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Critics fault US plan to allow 'smart' mines

WASHINGTON -- The decision by the United States to abandon a sweeping land mine prohibition envisioned by the Clinton administration has angered humanitarian groups.

The new policy, announced Friday, allows the use of sophisticated or "smart" land mines that can be automatically defused within days, marking a retreat from the pledge to ban all land mines by 2006 if the Pentagon was able to develop alternatives.

It would ban after 2010 "dumb" mines that cannot self-destruct and pose a risk long after battlefields return to peaceful use.

The United States, which has refused to sign on to a global land mine treaty, has long been criticized for its mine policies, and Friday's announcement brought a sharp response.

"This new land mine policy is not just a gigantic step backward for the United States, it is a complete about-face," said Stephen Goose, executive director of the arms division of Human Rights Watch.

The charity Landmine Action added: "While 141 countries around the world -- including all other NATO countries -- have now banned land mines, the US is choosing to continue to use this outmoded and indiscriminate weapon that kills and injures thousands of people every year."

President Bush's special representative for mine action, Lincoln Bloomfield, announcing the decision at the State Department, said it aimed to strike a balance between the need to retain effective weapons and humanitarian concerns.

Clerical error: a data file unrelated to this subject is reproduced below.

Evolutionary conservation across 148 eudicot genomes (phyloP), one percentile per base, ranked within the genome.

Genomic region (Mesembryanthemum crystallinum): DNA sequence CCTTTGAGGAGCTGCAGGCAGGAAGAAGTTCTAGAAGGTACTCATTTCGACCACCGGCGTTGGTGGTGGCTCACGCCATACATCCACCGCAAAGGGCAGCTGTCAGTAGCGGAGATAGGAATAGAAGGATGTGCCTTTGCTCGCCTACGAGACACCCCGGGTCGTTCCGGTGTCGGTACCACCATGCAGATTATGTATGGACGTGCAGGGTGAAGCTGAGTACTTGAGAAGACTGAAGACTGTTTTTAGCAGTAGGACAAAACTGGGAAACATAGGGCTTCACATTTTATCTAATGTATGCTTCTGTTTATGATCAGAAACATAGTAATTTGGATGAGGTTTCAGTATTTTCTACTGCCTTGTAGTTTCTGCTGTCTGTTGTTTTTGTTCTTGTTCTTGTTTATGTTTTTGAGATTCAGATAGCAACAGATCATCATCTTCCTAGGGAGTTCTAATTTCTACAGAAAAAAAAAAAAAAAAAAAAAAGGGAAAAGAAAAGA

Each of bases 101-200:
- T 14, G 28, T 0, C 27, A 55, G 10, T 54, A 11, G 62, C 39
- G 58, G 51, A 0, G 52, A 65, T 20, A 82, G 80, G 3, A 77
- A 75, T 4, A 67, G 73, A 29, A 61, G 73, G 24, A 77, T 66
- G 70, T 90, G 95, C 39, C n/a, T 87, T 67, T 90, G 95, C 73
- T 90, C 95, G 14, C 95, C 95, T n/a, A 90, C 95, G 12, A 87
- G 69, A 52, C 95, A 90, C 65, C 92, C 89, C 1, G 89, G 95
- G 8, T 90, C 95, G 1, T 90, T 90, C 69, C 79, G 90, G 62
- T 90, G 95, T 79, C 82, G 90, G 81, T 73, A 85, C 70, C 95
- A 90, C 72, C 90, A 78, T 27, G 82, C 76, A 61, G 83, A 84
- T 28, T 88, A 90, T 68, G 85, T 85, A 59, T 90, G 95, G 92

Senator Patrick Leahy, a Vermont Democrat, called the new policy a "deeply disappointing rollback" and said it would serve to encourage other militaries to continue using mines.

"The world looks to us for leadership on this issue," Leahy said. "When we back away from the progress we have pledged to rid the world of these indiscriminate weapons, others will ask why they, with their much weaker armies, should stop using them."

The Bush plan also proposes a 50 percent increase, up to $70 million, for a State Department program that provides land mine removal assistance in more than 40 countries.

The British land mine charity Halo Trust, championed by the late Princess Diana, welcomed that move, saying the pledge of more money to dig up mines was the best way to save lives.

The UN says the 1997 international treaty banning land mines has steadily reduced their use and the number of people they kill or maim each year. A few dozen countries, including the United States, China, and Russia, remain outsiders to the treaty.

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